Here in central IL we’ve had the coldest winter in over a decade. Thus, in the last month I’ve spent about 5 hours total in my shop. Since I’m the type of person that goes stir crazy if I’m not doing something that’s challenging me mentally or physically, I’ve been doing a loot of reading, and planing for future projects. One of the things I’ve been wanting to do for a while is make a wooden hand plane. Iv’e read David Finck’s Making & Mastering Wood Planes, and I’ve purchased a 2″ Hock Iron in perpetration for making a plane some time this year.
To give me my woodworking fix for the week, I decided to buy Scott Meek’s Make a Wooden Smoothing Plane. The video had a lot of good info about how Scott makes his planes. Parts of the video progressed a little slow for my taste, but I expected as much when I saw the video was 149 minutes long. To be fair, this is Scott’s first video that I’m aware of, so he definitely deserves a by when you compare him the likes of garret hack and Philip C. Lowe, who’ve been teaching and making videos for years. The one thing I wish Scott had focused more on, was the harness and movement of various wood. while I have never made a plane before, I know a decent amount about wood, and it seems to me people use the wrong woods when making planes. Overall I thought the video was very well done, and well worth the $25 I payed for it.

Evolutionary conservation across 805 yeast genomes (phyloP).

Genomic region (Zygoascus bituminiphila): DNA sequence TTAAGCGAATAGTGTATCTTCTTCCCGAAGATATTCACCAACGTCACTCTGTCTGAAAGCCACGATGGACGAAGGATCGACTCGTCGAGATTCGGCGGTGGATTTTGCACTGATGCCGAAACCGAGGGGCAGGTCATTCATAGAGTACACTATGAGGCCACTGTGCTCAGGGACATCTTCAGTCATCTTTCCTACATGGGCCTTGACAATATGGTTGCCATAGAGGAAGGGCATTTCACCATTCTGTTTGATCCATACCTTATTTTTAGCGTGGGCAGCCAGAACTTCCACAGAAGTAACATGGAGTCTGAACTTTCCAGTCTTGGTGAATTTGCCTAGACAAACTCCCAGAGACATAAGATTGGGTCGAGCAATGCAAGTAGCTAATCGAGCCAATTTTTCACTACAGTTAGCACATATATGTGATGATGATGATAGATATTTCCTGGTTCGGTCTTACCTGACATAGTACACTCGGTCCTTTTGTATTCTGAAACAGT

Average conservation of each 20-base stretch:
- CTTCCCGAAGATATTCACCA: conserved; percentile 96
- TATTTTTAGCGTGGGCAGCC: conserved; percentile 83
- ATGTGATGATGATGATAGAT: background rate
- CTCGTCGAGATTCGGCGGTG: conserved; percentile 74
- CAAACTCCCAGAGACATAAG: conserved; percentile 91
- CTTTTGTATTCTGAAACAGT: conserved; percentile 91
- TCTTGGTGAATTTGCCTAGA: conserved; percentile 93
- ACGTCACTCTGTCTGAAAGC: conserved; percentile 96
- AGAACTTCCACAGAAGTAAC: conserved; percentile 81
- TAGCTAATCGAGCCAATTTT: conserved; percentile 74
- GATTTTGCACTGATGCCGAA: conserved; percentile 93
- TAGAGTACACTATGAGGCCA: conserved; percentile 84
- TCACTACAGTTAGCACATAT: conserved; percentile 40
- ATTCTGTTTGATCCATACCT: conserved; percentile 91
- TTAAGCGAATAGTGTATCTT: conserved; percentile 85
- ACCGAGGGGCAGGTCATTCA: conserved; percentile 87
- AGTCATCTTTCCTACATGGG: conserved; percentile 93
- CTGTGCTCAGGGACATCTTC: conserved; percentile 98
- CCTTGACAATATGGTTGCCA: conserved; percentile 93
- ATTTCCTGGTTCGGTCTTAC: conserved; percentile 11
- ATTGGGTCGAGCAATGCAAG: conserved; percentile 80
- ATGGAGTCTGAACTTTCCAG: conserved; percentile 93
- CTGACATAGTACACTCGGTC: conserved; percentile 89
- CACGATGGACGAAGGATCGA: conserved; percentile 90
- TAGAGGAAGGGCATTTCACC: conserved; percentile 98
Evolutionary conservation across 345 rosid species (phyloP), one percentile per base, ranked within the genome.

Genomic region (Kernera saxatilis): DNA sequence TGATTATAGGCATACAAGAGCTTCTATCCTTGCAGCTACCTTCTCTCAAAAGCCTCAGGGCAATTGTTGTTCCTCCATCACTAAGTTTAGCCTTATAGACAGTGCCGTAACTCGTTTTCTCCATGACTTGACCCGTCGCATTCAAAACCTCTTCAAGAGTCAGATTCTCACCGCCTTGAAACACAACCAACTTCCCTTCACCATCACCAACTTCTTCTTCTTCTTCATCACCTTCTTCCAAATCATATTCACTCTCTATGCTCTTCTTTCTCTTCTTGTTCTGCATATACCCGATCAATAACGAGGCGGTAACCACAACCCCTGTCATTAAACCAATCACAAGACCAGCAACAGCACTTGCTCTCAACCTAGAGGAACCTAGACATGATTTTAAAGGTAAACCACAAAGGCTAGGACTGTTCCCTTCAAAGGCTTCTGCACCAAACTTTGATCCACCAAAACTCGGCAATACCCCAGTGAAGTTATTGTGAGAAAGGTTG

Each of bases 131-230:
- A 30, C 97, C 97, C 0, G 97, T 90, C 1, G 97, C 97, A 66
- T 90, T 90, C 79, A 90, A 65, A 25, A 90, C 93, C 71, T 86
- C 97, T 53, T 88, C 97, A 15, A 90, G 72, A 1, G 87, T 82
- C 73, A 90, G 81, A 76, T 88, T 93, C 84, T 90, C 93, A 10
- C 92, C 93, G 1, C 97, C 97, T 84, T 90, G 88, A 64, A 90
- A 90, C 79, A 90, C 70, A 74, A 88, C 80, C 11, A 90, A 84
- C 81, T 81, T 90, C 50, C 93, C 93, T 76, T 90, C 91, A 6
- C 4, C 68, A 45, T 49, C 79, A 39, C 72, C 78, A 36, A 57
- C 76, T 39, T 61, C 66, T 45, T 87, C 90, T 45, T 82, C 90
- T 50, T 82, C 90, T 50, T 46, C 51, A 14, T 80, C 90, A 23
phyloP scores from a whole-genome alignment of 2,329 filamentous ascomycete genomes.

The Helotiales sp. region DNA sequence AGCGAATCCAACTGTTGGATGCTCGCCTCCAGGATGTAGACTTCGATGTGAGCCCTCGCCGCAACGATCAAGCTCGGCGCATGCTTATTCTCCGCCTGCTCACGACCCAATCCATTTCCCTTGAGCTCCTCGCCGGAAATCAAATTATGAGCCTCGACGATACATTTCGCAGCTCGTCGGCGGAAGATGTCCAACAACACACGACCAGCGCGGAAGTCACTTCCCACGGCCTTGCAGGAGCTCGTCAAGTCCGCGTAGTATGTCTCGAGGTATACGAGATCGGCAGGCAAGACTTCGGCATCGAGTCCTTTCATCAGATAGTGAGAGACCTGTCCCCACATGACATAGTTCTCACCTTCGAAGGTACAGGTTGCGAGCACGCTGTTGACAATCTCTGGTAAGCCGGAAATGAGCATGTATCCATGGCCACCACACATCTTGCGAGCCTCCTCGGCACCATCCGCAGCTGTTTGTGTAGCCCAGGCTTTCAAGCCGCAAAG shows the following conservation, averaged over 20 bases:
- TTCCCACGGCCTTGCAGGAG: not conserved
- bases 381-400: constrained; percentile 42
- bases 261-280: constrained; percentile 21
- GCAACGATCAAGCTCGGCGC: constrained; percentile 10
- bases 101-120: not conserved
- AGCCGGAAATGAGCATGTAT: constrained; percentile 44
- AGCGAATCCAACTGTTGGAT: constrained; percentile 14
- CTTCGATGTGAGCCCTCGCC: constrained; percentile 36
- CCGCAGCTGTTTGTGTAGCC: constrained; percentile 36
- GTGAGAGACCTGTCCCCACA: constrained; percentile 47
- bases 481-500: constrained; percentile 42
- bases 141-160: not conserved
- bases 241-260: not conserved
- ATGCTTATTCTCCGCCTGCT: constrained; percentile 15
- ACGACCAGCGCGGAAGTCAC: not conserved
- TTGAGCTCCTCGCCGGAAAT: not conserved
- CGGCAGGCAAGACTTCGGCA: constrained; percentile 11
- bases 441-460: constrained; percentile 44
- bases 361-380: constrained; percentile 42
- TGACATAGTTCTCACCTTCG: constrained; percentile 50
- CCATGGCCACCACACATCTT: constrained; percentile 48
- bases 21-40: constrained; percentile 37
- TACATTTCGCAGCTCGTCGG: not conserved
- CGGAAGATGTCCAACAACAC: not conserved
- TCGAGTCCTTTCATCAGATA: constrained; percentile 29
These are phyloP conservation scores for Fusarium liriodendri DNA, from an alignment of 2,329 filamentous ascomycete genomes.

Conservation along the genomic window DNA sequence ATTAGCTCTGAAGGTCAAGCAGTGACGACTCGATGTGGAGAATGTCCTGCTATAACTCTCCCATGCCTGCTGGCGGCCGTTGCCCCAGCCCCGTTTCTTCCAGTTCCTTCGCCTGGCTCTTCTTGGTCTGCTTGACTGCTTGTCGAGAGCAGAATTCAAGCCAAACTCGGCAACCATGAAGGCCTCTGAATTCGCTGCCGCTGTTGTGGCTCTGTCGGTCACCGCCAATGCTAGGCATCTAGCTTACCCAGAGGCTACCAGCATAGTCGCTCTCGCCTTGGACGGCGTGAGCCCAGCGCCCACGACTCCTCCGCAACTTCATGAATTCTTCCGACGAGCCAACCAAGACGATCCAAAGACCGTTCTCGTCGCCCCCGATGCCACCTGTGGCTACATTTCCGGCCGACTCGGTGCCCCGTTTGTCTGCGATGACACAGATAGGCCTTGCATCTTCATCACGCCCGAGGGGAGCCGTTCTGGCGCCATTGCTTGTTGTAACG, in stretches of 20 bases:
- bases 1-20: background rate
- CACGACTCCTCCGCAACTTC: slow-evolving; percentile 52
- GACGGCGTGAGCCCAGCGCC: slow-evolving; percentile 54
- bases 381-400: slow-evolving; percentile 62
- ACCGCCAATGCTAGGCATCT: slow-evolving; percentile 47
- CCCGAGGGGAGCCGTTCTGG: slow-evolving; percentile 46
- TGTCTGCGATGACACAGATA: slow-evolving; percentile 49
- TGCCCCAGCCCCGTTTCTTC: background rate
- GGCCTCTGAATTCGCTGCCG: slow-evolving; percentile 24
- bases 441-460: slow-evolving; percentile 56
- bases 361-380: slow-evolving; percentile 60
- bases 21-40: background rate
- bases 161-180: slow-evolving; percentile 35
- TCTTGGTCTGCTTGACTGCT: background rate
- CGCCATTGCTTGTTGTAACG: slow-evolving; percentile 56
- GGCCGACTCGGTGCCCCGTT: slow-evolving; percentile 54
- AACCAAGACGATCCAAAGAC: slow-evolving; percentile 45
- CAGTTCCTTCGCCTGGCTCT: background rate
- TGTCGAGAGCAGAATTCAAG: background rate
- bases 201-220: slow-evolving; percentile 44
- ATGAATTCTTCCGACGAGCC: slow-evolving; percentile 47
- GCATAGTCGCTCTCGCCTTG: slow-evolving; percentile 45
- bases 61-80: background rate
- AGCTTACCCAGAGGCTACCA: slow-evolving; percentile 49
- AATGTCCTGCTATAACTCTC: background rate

One of the things I got around Christmas time was a set of the Narex pairing chisels from Lee Valley. It took some time to get around to flattening the backs and sharpening them thanks to mother nature keeping me really busy. The flattening process was pretty easy for all the chisels except the largest two. In the picture below you can see halos on both the chisels. It took about 30 minutes of honing each to get them this flat. They are more than flat enough to use, but aren’t optically flat yet. I’m sure the’ll get there after a few honings, but for what they cost, they are well worth the price.
Until mid August I had a 12″ bench top drill press in my shop, that I got as a college graduation gift from my dad. It had a powerful motor, but like most bench tops a small throat capacity. Because of the limited throat capacity I never built a table for it. When it gave up the ghost, I replaced it with a Jet JDP-17DX, and immediately added a table for it to my to-do list.
Fast forward to last weekend, and the table reached the top of the list. After settling on how I thought I was going to build the table, I went shopping for supplies. The first stop was the woodworking store to pick up some t-track & star knobs to go with it. As usual I browsed the lumber racks, & hand tools looking for anything new or interesting. I usually avoid the big power tools, but for some reason I decided to look them over anyway. After a few minutes I worked my way over to the drill press section and came across a Woodpeckers drill press table. After playing with it a little bit and seeing it was on sale for $119 I decided to buy it instead of making my own table.